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The Eyes of Tammy Faye

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Tammy Faye Bakker strikes a pose that cannot have a comment associated with it.

2000, Lions Gates Films
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Evangelical Christians have long been folks the rest of us love to hate. Long pilloried as intolerant, unbalanced, frenzied and hateful, Evangelicals have borne the brunt of enormous amounts of focused satire and investigative journalism. Moreover, the movement's superstars—Oral Roberts, Jerry Falwell and Jim and Tammy Bakker—have long been the target of particularly withering public scrutiny, criticism and loathing.

Therefore, it was clear from the start that "The Eyes of Tammy Faye" (IMDb listing) was going to have to do a heroic amount of work to convince a skeptical audience to shed a tear for Tammy Faye Bakker, Christian television's famous font of self-pity and inch-thick makeup.

But "The Eyes of Tammy Faye" is a shocker. Because after the singing and crying is done, Tammy Faye emerges as a sympathetic, warm, emotionally vibrant woman, snared and then freed by the backstabbing world of Christian broadcasting. By alternating the intense camp of Christian television's content with the chilling backroom maneuvering that led to the Bakkers' eventual downfall (and Jim Bakker's imprisonment on fraud charges), "The Eyes of Tammy Faye" tells a compelling, absorbing story.

The film is framed as a fairly conventional morality story charting a young Minnesota girl's rise, fall and redemption, but its deft use of interspersed video clips and scene-setting hand puppets makes it a pleasure to watch. And while "The Eyes of Tammy Faye" navigates through a treacherous sandstorm of Christian personalities and politics, it never loses sight of its center.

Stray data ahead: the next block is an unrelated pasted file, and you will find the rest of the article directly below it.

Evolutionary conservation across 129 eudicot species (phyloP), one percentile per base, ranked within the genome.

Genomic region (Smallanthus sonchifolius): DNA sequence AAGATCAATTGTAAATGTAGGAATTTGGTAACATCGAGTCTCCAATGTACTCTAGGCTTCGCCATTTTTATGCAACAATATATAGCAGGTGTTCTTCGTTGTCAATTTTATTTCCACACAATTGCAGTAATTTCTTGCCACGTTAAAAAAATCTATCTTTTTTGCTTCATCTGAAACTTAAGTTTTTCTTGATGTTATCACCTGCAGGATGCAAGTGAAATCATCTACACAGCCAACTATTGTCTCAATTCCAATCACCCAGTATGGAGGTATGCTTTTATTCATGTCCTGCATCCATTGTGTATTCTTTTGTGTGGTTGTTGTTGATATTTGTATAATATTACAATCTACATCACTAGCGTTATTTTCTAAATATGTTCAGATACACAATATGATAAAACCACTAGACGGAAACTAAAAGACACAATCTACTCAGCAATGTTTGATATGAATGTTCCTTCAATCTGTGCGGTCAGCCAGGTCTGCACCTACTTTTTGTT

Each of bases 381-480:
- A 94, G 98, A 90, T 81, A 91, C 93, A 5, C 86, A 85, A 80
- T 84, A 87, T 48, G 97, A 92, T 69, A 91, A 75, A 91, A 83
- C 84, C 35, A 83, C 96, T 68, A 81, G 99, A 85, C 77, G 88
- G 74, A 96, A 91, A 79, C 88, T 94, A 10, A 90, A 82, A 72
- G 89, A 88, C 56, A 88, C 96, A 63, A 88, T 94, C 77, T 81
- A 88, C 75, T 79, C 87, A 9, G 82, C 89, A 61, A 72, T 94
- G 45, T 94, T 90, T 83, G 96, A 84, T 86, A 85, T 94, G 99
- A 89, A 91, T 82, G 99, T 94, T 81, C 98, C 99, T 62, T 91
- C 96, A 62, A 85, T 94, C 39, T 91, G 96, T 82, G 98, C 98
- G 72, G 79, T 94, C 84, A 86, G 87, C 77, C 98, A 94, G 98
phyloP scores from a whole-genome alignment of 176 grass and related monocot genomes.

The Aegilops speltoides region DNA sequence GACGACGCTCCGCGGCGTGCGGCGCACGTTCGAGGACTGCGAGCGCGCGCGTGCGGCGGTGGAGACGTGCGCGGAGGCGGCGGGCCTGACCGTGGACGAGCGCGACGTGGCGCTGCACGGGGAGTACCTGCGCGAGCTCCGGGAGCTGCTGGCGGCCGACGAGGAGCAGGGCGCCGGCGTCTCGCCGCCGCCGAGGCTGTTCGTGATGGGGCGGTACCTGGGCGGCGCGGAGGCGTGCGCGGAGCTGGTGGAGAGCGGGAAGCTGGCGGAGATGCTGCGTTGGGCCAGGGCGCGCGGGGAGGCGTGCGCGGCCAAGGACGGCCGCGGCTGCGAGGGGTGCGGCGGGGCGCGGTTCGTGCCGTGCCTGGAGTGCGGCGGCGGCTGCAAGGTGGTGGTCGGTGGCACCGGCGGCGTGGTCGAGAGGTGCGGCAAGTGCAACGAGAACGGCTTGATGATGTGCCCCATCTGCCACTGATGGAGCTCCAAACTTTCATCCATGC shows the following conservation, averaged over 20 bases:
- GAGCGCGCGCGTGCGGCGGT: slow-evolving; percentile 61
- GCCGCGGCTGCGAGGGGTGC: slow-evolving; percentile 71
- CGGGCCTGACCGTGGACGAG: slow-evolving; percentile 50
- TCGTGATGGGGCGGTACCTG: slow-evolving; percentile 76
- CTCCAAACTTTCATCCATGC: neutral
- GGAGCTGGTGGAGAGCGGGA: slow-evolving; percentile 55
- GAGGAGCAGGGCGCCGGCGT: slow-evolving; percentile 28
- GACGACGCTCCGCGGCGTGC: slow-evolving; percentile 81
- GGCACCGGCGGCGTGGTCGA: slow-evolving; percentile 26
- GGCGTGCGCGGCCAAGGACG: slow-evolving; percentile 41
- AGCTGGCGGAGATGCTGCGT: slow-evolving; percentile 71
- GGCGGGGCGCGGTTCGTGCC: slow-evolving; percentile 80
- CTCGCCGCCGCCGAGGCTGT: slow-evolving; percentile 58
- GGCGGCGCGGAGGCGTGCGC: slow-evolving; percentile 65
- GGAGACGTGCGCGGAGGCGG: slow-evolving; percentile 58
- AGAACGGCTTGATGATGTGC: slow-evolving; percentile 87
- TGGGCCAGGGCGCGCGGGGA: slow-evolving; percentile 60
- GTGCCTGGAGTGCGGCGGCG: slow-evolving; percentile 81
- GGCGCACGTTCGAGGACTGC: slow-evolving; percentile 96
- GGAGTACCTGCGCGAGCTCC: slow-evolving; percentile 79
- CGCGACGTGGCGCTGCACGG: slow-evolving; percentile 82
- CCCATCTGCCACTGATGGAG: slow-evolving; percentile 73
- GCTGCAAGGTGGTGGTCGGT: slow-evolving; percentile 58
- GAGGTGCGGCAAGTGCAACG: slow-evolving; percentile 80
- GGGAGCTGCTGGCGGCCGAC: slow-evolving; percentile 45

And what a center she is. There's no question that Tammy Faye is a bit, uh, exuberant. Her outsized personality—and glorious penchant for self-dramatization—colors every encounter. But "The Eyes of Tammy Faye" charts Tammy Faye's ascent from the host of a humble Christian puppet show to the queen of a media empire and it shows thoughtful tolerance, balance and a wry sense of the absurd where many documentaries might have sunk to tedious moralizing and doomsaying about the future of the Christian Evangelical movement.

"The Eyes of Tammy Faye" is made in full cooperation with its namesake, and this should give any audience pause for thought—the filmmakers are clearly sympathetic to their subject, and amongst the money, drugs and backstabbing of the Christian Right, Tammy Faye is made to shine as a beacon of loopy, lovable goodness. But her natural frailties shine through, as well. It's impossible to watch "The Eyes of Tammy Faye" without being bowled over by the woman's self-absorption, occaisional bouts of stunning naivete and zesty emotional tangents. But that's okay — we learn about some of the good things along the way, and Tammy Faye Bakker has moved from self-caricature to human being by the time the film has ended.

At the same time, the film works a little too hard to establish Tammy Faye as a fixture of gay camp—its narration (by Rupaul Charles) and repeated interviews stressing her gay-friendly outlook present her as a sort of pro-gay Christian martyr. But it's a significant point: she was one of the first high-profile Christian evangelicals to embrace gays and AIDS patients. This is no small thing for a woman swathed in a culture famous for its fiery, Old-Testament intolerance, and its arguable overemphasis is a minor mistake committed by a very engaging film.

"The Eyes of Tammy Faye" is one of most outrageously quirky, cleverly executed and entertaining documentaries since "Roger and Me." There's little doubt this film will change minds, turn heads and bust guts.

Filmfodder Grade: A

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